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New Day Rising
Hip-hop subgenre known as ‘nerd core’ incorporates its own comedic
stylings, as seen in new documentary film.
Documentary director Negin Farsad avoids the standard traps of the genre
with her film, “Nerdcore Rising,” which looks at the musical sub-genre
of “nerdcore” hip-hop through the perspective of MC Frontalot, a founder
and top performer of the nascent form.
Farsad does use the two stand-bys of documentaries, talking-head
interviews and filming behind the scenes of a road trip or tour, but
delivers a journalistic narrative that is interesting and strong enough
to hold your interest through the standard filmmaking.
As to where comedy fits into the film’s subject, most nerdcore rap as a
genre is shot through with its own brand of humor -- whether it comes
from the esoteric references in the lyrics or the self-deprecation of
its leading performers. (take for instances the rhyme of “braggadocio”
and “Ralph Macchio” in one of Frontalot’s song). MC Frontalot and his
band are one of the few touring nerdcore acts so far, and his bandmates,
seen and interviewed at length in the film are equally proudly nerdy.
And nerdcore as a genre or the fans of it often overlap with the comedy
world -- two of the expert commentators on nerdcore in the Farsad’s
documentary are song parodist Weird Al Yankovic and comedian Brian
Posehn. Yankovic ends up addressing a good question about nerdcore --
whether it can go mainstream. He doesn’t really think so but adds that
widespread success doesn’t seem to be what its performers are looking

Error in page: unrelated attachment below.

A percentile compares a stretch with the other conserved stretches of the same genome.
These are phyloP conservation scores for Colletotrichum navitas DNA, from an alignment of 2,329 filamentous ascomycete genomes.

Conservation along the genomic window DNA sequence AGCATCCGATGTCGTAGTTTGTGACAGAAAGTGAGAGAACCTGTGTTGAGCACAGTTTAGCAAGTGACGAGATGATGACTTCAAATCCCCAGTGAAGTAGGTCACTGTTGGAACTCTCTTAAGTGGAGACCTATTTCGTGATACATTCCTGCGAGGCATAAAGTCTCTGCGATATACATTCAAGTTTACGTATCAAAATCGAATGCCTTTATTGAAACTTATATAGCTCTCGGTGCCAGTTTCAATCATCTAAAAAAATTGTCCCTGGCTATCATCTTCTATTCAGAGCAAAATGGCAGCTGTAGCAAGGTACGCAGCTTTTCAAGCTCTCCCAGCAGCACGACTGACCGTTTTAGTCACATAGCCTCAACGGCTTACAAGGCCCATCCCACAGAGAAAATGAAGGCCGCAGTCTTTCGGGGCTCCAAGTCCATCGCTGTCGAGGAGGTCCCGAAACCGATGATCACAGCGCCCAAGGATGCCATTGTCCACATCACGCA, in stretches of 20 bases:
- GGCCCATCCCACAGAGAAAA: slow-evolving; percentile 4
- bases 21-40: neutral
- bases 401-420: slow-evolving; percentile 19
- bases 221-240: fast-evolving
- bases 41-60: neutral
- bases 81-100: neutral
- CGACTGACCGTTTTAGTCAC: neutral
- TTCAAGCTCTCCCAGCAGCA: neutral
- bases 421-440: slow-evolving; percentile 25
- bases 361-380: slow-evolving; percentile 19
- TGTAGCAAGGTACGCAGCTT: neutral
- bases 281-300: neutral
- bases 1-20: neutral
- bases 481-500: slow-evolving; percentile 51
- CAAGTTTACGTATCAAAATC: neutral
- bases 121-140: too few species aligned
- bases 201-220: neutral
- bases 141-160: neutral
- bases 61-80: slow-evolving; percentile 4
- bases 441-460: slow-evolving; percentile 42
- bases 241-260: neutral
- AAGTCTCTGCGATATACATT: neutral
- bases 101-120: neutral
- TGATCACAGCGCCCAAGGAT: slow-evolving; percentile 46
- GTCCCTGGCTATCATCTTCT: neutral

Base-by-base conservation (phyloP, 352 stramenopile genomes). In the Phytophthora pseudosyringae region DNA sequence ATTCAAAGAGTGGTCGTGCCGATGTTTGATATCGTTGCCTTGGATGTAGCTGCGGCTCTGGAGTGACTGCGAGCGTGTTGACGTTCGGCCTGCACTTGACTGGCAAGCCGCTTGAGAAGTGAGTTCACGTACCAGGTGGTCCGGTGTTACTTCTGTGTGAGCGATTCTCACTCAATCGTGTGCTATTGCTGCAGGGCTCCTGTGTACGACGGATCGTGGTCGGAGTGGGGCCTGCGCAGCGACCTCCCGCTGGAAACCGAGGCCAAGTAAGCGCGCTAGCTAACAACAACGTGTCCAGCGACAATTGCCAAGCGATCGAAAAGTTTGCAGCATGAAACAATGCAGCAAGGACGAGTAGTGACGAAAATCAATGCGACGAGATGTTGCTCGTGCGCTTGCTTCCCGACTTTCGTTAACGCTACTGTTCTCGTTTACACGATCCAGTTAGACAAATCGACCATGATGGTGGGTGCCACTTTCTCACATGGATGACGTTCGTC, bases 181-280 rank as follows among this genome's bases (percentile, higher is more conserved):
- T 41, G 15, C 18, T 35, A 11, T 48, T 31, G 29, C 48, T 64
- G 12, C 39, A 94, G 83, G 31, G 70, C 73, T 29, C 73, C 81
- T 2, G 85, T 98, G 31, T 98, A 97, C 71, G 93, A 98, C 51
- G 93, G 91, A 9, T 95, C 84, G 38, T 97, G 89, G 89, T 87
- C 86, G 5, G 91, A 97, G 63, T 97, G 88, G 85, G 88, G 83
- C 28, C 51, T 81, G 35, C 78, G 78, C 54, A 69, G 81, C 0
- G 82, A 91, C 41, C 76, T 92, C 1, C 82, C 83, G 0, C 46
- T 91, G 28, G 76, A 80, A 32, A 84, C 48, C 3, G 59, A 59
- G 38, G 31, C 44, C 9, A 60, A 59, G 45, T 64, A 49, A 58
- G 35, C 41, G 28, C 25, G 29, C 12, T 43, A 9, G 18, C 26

for anyway. The more modest MC Frontalot tour documented by Farsad --
several southeastern US cities, and one appearance at a special event in
Seattle, was succeeded by a much more extensive tour, whose itinerary is
shown on a map toward the end of the movie -- just being able to sustain
enough of an audience for such a big tour seems to be success enough,
and Frontalot himself thinks the only way the genre would go wider is
through a fluke novelty hit.
Even that following really only became possible because of the Internet
explosion of the last 10 years. Nerdcore’s rise online is somewhat
analogous to the rise of comedy shorts on the Web. Aside from these
broader musical and media implications, “Nerdcore Rising,” (seen
February 13 in a special screening at 92Y Tribeca) in and of itself
entertains even if you only have a passing interest in rap or hip-hop
because the personality and humor of its main subject, MC Frontalot,
which is hard to do justice to in a review. You ought to see and hear
him for yourself.
Nerdcore Rising is currently touring the film festival and screening
circuit. MC Frontalot’s latest album, “Final Boss,” was released in 2008
on the Level Up label.